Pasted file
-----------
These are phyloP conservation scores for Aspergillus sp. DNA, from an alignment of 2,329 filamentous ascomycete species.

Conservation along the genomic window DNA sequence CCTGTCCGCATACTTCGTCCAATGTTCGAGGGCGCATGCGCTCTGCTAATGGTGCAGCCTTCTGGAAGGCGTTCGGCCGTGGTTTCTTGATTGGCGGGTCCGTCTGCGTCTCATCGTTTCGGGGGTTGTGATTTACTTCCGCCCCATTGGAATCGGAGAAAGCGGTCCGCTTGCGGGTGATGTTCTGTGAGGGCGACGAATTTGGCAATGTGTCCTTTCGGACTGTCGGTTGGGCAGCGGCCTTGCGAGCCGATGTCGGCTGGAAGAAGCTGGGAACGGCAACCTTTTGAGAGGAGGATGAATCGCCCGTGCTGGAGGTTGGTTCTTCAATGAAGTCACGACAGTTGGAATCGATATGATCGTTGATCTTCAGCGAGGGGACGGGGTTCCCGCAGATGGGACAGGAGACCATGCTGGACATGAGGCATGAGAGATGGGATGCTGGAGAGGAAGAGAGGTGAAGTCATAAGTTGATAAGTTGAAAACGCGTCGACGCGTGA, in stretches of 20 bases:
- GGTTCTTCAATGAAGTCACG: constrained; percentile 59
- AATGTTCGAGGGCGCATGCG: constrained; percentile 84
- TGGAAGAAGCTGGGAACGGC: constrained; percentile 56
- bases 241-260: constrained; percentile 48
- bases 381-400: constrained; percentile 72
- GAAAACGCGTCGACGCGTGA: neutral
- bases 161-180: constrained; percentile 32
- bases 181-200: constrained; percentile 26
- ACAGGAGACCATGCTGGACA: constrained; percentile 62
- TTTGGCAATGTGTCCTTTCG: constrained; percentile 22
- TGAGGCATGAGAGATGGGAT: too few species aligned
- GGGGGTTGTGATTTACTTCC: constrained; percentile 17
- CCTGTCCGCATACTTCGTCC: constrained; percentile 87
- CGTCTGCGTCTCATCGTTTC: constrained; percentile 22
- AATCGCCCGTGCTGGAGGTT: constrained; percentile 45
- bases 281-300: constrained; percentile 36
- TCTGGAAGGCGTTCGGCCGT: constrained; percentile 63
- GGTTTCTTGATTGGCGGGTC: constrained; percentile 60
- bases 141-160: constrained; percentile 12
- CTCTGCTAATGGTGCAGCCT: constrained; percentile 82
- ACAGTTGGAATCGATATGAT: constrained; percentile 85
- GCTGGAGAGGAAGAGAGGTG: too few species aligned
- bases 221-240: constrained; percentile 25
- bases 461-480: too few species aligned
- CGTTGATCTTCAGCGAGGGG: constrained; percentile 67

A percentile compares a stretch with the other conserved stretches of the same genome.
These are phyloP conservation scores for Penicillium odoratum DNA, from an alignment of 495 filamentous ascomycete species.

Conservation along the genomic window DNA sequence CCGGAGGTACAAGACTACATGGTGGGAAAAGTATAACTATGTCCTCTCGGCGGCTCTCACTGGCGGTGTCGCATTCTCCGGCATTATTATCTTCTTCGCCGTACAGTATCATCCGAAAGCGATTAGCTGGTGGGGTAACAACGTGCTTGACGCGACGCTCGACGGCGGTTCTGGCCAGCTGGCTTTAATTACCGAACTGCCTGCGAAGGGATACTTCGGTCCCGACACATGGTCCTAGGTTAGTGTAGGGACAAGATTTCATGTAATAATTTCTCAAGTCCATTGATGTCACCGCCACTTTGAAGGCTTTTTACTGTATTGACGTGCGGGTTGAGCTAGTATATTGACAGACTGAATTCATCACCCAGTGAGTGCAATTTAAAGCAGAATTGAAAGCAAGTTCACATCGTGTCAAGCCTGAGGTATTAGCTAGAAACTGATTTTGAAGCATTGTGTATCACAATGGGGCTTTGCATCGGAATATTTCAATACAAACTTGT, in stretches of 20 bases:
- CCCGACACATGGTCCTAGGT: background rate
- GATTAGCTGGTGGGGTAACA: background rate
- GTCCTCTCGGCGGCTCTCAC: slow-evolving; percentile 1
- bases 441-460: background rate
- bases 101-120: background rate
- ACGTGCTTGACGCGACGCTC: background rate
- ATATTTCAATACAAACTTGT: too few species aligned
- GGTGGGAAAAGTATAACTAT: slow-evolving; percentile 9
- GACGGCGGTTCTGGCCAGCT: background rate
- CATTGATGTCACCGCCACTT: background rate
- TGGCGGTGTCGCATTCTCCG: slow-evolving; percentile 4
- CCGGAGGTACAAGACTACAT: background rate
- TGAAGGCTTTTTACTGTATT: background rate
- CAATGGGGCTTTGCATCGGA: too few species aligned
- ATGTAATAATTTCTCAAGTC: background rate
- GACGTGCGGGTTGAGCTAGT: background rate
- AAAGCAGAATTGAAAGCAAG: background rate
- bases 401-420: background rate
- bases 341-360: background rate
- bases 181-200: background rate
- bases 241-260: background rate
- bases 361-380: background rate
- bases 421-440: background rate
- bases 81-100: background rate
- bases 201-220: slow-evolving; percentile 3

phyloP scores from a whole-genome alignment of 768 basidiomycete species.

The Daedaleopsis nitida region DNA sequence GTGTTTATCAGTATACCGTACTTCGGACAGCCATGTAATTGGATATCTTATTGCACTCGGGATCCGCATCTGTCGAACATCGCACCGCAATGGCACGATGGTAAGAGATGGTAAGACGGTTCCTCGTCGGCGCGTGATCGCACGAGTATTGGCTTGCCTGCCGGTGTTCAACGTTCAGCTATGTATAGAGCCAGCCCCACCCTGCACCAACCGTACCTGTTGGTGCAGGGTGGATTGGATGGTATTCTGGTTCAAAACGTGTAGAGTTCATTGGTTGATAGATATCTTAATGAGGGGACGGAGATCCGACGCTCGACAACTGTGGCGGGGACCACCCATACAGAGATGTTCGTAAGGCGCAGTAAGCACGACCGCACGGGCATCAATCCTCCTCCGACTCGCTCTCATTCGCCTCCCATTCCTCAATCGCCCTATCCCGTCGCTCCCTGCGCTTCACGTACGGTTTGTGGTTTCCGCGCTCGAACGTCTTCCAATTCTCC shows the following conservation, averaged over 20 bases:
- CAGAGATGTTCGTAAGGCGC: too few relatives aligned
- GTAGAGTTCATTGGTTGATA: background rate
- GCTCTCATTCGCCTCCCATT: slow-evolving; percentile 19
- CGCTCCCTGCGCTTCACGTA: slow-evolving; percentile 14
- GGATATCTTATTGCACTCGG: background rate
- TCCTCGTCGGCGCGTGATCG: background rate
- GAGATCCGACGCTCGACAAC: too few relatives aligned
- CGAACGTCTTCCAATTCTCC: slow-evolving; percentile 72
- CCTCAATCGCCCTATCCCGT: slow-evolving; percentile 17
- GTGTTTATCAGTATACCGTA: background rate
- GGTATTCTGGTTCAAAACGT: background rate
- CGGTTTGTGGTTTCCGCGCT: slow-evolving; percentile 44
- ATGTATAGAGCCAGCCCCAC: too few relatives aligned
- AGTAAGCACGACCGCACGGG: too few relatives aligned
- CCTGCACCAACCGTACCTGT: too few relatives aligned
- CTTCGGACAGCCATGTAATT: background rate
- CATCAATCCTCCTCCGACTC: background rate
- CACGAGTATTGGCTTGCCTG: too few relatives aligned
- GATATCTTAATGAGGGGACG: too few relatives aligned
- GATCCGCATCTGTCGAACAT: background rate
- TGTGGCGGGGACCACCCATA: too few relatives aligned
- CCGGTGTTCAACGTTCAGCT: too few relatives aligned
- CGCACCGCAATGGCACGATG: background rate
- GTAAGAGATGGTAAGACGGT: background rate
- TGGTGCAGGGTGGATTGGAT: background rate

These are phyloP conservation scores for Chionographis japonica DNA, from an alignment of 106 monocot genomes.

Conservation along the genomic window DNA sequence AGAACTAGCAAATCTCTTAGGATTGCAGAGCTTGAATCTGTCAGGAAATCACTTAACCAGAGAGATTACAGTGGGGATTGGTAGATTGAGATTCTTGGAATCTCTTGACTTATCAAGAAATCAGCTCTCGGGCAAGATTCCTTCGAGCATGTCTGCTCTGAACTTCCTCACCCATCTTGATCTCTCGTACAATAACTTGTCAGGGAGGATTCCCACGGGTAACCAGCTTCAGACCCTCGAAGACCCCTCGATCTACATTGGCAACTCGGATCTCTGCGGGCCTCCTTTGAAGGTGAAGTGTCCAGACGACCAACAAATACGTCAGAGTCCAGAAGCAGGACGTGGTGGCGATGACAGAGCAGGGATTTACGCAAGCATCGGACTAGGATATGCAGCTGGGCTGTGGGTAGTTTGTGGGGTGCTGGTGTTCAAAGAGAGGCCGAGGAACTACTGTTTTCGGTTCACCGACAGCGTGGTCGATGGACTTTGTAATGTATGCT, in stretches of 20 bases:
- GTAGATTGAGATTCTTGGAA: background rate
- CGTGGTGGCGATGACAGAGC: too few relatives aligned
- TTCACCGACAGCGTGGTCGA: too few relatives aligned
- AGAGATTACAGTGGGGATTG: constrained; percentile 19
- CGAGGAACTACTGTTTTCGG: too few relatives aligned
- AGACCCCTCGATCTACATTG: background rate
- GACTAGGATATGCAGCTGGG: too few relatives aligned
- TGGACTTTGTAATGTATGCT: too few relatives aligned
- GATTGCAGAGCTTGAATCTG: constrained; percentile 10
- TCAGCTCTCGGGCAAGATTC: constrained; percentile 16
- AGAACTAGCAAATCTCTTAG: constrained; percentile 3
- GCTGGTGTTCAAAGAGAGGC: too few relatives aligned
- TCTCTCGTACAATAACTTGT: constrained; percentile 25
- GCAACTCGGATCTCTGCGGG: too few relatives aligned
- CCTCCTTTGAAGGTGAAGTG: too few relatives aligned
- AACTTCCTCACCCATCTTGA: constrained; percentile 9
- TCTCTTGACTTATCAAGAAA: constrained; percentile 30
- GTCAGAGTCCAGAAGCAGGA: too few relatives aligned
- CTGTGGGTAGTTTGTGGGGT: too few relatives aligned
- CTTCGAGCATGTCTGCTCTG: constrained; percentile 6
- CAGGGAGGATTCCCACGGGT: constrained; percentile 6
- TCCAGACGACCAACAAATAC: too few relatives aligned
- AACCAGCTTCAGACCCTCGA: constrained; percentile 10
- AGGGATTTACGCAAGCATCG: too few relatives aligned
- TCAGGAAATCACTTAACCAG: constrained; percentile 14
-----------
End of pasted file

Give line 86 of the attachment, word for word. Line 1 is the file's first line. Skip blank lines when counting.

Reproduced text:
- CGTGGTGGCGATGACAGAGC: too few relatives aligned